Firstly – hurt. You’re allowed to hurt so don’t fight it, it’s only natural. It’s a rejection, it’s not supposed to make you waltz around the kitchen.

Now, collect yourself. You haven’t read the thing in a while because it’s been out getting rejected. Read it now, cold. Is it as good as you thought it was when you sent it out? No, of course it isn’t. Fix that.

Did you get some reasons for the rejection? 90% of the reasons will be pure bullshit, obviously, but find the 10% of truth and work on that too.

Shine the thing up and, if you still think it’s any good, send it out again to some other poor sod.

Then, most importantly, while it’s out getting rejected again, write the next big thing so you’re not preternaturally focused on this one thing that keeps getting rejected.

The next thing you write will be much better than the ‘reject’. You have my word on that.

Connect With Ken

Writing Stuff | Twitter

From Writer to Writer: Susan Ross on Self-Publishing

Susan RossMeet Susan Ross

I am a self-published children’s author with 4 books: The Great Bellybutton Cover-up, Say Please to the Honeybees, The Kit Kat Caper, and The Rose & the Lily. I published my first book in 2008. Three of my books were created while I was a storyteller.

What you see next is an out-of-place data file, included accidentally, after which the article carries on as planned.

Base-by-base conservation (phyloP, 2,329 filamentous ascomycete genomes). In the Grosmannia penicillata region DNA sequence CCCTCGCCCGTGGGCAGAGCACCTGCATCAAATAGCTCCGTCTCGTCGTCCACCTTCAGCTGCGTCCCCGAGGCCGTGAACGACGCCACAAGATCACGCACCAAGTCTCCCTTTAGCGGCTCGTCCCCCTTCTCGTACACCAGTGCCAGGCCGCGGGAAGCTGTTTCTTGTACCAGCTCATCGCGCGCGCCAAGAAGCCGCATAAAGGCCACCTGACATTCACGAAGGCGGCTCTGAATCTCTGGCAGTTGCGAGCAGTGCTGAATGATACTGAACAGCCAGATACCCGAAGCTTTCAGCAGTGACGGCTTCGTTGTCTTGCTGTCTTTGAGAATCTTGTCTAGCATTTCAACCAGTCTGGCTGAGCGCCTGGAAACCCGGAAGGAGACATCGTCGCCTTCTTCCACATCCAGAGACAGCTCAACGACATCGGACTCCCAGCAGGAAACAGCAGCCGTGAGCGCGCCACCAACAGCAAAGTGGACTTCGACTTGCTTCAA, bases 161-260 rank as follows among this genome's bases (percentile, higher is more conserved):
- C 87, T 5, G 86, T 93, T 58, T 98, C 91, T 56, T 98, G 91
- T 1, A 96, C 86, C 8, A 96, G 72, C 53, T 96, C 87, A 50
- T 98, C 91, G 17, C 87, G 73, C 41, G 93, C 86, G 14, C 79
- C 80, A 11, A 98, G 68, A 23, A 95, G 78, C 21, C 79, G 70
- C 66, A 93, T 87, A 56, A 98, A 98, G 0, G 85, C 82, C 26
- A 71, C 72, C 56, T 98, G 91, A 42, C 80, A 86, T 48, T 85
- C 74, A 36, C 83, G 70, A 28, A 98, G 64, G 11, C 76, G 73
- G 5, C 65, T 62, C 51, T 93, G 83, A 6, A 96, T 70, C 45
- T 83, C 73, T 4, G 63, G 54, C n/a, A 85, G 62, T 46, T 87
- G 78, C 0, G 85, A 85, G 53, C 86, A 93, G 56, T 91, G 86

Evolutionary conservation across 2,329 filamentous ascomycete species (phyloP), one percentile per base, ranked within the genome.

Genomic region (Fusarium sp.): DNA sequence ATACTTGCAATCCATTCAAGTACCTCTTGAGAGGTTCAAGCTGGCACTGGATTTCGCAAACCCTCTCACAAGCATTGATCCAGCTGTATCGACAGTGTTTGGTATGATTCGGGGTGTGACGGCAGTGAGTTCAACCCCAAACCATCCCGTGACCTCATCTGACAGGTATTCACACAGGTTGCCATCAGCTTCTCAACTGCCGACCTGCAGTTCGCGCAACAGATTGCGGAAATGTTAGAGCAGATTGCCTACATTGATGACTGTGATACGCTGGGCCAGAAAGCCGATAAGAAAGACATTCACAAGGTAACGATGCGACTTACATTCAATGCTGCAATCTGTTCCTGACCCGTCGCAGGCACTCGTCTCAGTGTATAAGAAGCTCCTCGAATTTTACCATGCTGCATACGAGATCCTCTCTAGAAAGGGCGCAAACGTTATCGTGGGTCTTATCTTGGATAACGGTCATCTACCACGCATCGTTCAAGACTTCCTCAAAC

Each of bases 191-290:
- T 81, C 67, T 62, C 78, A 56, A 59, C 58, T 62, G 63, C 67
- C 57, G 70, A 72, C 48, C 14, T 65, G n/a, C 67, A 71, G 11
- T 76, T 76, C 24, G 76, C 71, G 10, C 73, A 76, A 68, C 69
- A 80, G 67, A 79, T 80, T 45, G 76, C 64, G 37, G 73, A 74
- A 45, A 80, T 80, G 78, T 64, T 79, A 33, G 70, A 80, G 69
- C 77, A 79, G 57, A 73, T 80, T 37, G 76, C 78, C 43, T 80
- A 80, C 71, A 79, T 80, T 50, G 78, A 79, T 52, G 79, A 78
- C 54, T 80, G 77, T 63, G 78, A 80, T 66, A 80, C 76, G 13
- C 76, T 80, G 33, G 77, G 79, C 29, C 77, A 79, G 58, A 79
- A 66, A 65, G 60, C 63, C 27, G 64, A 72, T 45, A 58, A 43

Fifteen years or so ago, I started writing my stories down after a woman said I should write them for my (as yet non-existent) grandchildren. I sent one book out to traditional publishers. After a few rejections—in defense of the editors I did change the book considerably before publishing it—and frustrations with the typewriter, I ended up shoving my manuscripts in the closet.

Years later I saw The Bucket List. That movie, combined with the new technology of computers, prompted me to start writing again, and now the rest is history. What I like about self-publishing is that it’s the fastest route to publication, and it lets me have total control.

All books combined, I’ve sold around 5,000 copies, mostly of The Great Bellybutton Cover-up.

Susan’s Self-Publishing Tips

  • I read my manuscripts to hundreds of children and make tons of revisions before publishing. I also hire an art student to do  illustrations and hire a professional for feedback on the manuscript.
  • If you have the means and the time to promote your book, self-publish. One of the best means of self-promotion is through the use of promotional products. Companies like Quality Logo Products, Inc. offer a wide variety of different promotional items to help you promote your brand. Another option is to get a print-on-demand (POD) company so you don’t have to lay out a ton of money (like I did). For a small investment ($300 not including art, layout, professional editing) you can get your books on Amazon.com and buy some to sell on your own. You won’t make as much money, but you won’t have as many headaches either.
  • Before you go this route, however, you need input from your target audience. This does NOT include family and friends. Make sure your book is as good as you think it is before you invest your time and money. (I had to scrap one book because what I thought was funny kids thought was mean. Live and learn!)
  • If you have not written multiple drafts/revisions, odds are your work is not ready for the public.

 Connect With Susan

Website | Twitter | Facebook | Blog


From Writer to Writer: Natalia Sylvester